Is it possible that Marie Pavlovna was mistaken, or that the Soviets were unaware in 1918 that the Palace had been sold?

Nick
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Offline Antonio_P.Caballer

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Re: Palace of Grand Duke Sergei, aka Beloselsky-Belozersky Palace
« Reply #21 on: June 22, 2004, 12:06:45 PM »
Hello Nick,

Here you have the references:

In page 332:

"We had no longer the money to maintain this immense building. General Laiming had offers, and was already in negotiations with buyers. As soon as the sale was made, we would have to seek a new home."

In page 345:

"As the house on the Nevsky was being sold, we took an small furnished apartment on the Sergievskaya..."

Also in Princess in exile, page 70;

"His resources(those of Dmitri P. in Paris), i learnt afterwards, came from the sale of his palace in Petrograd during the revolution."


I assume this transaction was somehow lost due to the chaos that reigned in the city during those days. Maria´s memoirs have never been published in russian so the russian author could not possibly know about it.
« Last Edit: December 31, 1969, 06:00:00 PM by Antonio_P.Caballer »

Offline Nick_Nicholson

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Re: Palace of Grand Duke Sergei, aka Beloselsky-Belozersky Palace
« Reply #22 on: June 22, 2004, 01:23:20 PM »
Yes, and in it, Prince Michael misspells the name of the palace and makes numerous errors.  His book is very annoying for that reason.

Antonio, how fascinating.  I wonder who bought the palace--they are obviously the ones who were dealt a financial blow when the revolution came.

It is also possible that Maria Pavlovna, knowing that no one could check, maintained that that is where the money for her brother came from -- from 1920 until 1932 it was well known in Paris that Coco Chanel paid all of Grand Duke Dimitri's bills.

We'll never really know!

Best,  Nick
Nick Nicholson
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Offline Mike

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Re: Palace of Grand Duke Sergei, aka Beloselsky-Belozersky Palace
« Reply #23 on: June 22, 2004, 03:07:42 PM »
Quote
 I wonder who bought the palace--they are obviously the ones who were dealt a financial blow when the revolution came.

Nick, according to this usually reliable site, the risky investor was N.D. Stakheyev, a wealthy merchant who owned Siberian golden mines, controlled the tea trade and was a well-known philantropist. Obviously he was in for a much greater loss in 1917 and later than just a SPb palazzo - even that magnificient.

I remember that in the 1970s when the BB palace was occupied by the Communist party's Kujbyshevsky District Committee and strictly off bounds to the public, they sometimes permitted evening lectures, musical concerts etc. in the palace salons. However you couldn't buy tickets - they should have been obtained.
« Last Edit: December 31, 1969, 06:00:00 PM by Mike »

Offline Nick_Nicholson

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Re: Palace of Grand Duke Sergei, aka Beloselsky-Belozersky Palace
« Reply #24 on: June 22, 2004, 05:16:59 PM »
Dear Mike,

What a great site!  I've never seen it before.  Thank you very much for the information.  I wonder what happened to the Stakheevs!

It is interesting that this building has become  a spectacular financial albatross to everyone who has owned it--from the B-B's, to two sets of Romanovs, to the Russian Government, who according to the current curator, can barely afford to make the repairs needed to keep the building open.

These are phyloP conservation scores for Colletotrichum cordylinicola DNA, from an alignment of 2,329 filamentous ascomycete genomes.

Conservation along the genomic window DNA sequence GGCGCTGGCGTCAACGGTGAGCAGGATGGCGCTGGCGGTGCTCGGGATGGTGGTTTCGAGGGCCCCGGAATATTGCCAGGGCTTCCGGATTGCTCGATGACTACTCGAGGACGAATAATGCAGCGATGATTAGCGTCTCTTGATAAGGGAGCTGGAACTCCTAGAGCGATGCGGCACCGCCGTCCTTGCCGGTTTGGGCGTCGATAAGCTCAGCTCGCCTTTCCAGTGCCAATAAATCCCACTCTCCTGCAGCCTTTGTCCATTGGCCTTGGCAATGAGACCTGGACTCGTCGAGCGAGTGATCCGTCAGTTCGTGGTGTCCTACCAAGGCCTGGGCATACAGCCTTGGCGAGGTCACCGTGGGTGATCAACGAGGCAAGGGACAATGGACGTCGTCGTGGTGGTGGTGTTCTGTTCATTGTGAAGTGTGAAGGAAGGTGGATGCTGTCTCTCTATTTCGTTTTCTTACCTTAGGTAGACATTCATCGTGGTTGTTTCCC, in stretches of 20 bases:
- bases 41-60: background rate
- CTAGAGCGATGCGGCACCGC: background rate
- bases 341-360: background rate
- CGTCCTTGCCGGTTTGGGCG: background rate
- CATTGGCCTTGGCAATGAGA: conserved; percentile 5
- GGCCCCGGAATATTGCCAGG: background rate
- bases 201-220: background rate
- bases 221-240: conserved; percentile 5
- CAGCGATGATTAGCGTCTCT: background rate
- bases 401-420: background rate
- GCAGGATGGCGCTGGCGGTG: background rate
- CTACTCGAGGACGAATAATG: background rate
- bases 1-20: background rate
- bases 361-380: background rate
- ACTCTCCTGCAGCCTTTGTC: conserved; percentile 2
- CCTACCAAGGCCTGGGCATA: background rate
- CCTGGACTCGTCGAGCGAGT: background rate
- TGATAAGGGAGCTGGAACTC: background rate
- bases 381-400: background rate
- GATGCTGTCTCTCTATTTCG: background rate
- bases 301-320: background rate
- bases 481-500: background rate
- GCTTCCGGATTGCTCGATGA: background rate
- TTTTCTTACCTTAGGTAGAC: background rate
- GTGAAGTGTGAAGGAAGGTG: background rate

Best, and many thanks!

nick
Nick Nicholson
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Offline Mike

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Re: Palace of Grand Duke Sergei, aka Beloselsky-Belozersky Palace
« Reply #25 on: June 23, 2004, 06:05:39 AM »
Quote
 I wonder what happened to the Stakheevs!

Hi Nick,
The mighty Stakheyev dynasty seems to have living offspring not only in Russia but also in the West. Tatiana Browning, a co-author (with Kyril FitzLyon) of the book Before the Revolution: Russia and Its People Under the Czar is related to them. Her brother Peter Carson translated Chekhov’s plays into English for Penguin. Both of them participated, in October 2003, in the family festive get-together in Elabuga (Tataria) which is considered the clan’s birthplace. Moreover, the rector of Elabuga Teachers Institute Prof. Nayil Valeyev has made the Stakheyev family history his specialty. Look e.g. here.
Regards,
Mike

Offline AkshayChavan

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Re: Palace of Grand Duke Sergei, aka Beloselsky-Belozersky Palace
« Reply #26 on: August 05, 2004, 11:29:12 AM »
Somewhere i read that palace was badly burnt during revolution and interiors badly damaged. Does anyone know of this incident?

Offline Antonio_P.Caballer

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Re: Palace of Grand Duke Sergei, aka Beloselsky-Belozersky Palace
« Reply #27 on: August 05, 2004, 12:13:34 PM »
I had never heard about the palace being burned during the revolution. As far as i know, it suffered heavily from bombing during the WWII.
The palace was then restored in 1958-59.

This photo is from the 1930s and the ballroom had already lost the rococo mouldings with sconces that used to ornate the far right and left corners, so i assume the palace suffered also some alterations before the WWII...

The palace also had a big chapel that looked to the Fontanka.




Offline Louise

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Re: Palace of Grand Duke Sergei, aka Beloselsky-Belozersky Palace
« Reply #28 on: August 05, 2004, 12:32:04 PM »
Again, thank you. I hope you have more information to share on BB. I love any information on where GD Sergei and GD Ella lived.

Louise
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Offline Antonio_P.Caballer

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Re: Palace of Grand Duke Sergei, aka Beloselsky-Belozersky Palace
« Reply #29 on: August 05, 2004, 01:44:43 PM »
Quote
Again, thank you. I hope you have more information to share on BB. I love any information on where GD Sergei and GD Ella lived.

Louise


Well, as far as i can remember now they also had a country estate nemed Usovo, i think near to Illinskoe but they rarely used the house.
« Last Edit: December 31, 1969, 06:00:00 PM by Antonio_P.Caballer »